Anú Walsh-Maguire, wanted to know when two unvaccinated families can meet indoors, Dr Glynn said it will be possible in June.
One child posed the question to Dr Glynn about outdoors, and why it is that it’s safer to meet people outside.
He said that simply outdoors there is a breeze to blow the virus away.
"It’s a really good question because the message that we've had for weeks now is to ask people if you are meeting up with people, try to meet up with them outdoors. It's a much safer way to meet up with other people and keeps you, and them, safe" Dr Glynn said.
Can communions go ahead?
Children in Our Lady of Good Counsel Girls National School in Johnstown in Dublin sent in a video question where they asked if communions could take place this year.
"All we can say is that they can't go ahead this month or next month. We don't want them to go ahead in May or June, but we will look at how things progress over the coming weeks, and we'll give more advice in a few weeks' time, but for now they shouldn't happen in May or June at least," Dr Glynn said.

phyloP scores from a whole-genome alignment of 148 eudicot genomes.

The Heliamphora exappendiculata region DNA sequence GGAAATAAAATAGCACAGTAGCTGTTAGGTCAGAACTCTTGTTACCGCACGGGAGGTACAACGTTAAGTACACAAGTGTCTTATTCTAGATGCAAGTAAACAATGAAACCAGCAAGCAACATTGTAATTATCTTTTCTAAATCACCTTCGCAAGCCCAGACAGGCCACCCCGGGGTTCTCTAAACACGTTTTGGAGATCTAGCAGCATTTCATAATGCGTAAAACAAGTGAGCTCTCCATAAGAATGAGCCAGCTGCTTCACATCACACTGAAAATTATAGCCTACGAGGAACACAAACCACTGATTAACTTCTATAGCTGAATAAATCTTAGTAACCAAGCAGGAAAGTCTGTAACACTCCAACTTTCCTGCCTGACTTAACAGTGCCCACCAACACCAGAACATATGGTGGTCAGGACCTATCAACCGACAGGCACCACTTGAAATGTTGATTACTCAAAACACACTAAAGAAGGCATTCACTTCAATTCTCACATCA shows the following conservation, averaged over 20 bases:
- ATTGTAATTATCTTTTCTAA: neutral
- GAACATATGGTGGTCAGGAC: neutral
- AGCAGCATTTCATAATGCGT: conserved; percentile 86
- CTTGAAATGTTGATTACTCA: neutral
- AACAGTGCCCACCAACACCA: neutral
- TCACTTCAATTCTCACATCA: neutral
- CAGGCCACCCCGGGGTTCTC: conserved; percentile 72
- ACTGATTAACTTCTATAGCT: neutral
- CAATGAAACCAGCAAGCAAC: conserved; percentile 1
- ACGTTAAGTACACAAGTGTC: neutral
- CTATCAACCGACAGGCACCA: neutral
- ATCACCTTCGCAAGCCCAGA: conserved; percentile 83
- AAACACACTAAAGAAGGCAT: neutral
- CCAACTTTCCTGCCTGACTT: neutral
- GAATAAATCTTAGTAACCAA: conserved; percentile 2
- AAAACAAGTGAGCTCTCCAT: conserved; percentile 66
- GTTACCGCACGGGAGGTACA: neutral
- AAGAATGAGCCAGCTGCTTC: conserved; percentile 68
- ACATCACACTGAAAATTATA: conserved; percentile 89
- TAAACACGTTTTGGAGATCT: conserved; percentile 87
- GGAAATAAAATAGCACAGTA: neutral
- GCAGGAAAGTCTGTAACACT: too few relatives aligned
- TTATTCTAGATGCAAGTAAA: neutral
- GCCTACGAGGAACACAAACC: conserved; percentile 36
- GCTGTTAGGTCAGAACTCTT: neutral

Children mixing with other classes
Fourth class at St Matthew's National School in Ballymahon, Longford, asked Dr Glynn when would different classes be able to mix and play together in school.
Dr Glynn said that was one area the Department of Health is working on at the moment.
"Between now and when children finish up for their summer holidays, I don't think anything really will change. Everything that they're currently doing, we'd ask them to keep doing, but I think hopefully things will be in a much better place when they come back to school in September", Dr Glynn replied.
What about attending sporting events?
Eoin in Coláiste de hÍde wanted to know would he be allowed to go to any championship matches this year.
"We certainly hope that people will be able to go to matches, so again, not in May or June, but I think we all hoped that from July onwards we would start to see some people being able to attend outdoor events in particular like matches and then as we get through the summer. Hopefully more and more people will be able to go to events like that" Dr Glynn said.
Many children got in touch with the programme about indoor sports and leisure activities. Dr Glynn said they were examining whether they could resume in July but said that more guidance on that would be revealed in the next two weeks.
Birthday parties and sleepovers
Pupils in 5th and 6th Class Naul National School, Hynestown, Naul Village, Co Dublin, asked about sleepovers, and via video question Marian Nguidjol asked, "Are we allowed to have a birthday party at our friend’s house?" as she said her friend’s birthday was coming up soon and she wanted to celebrate with her.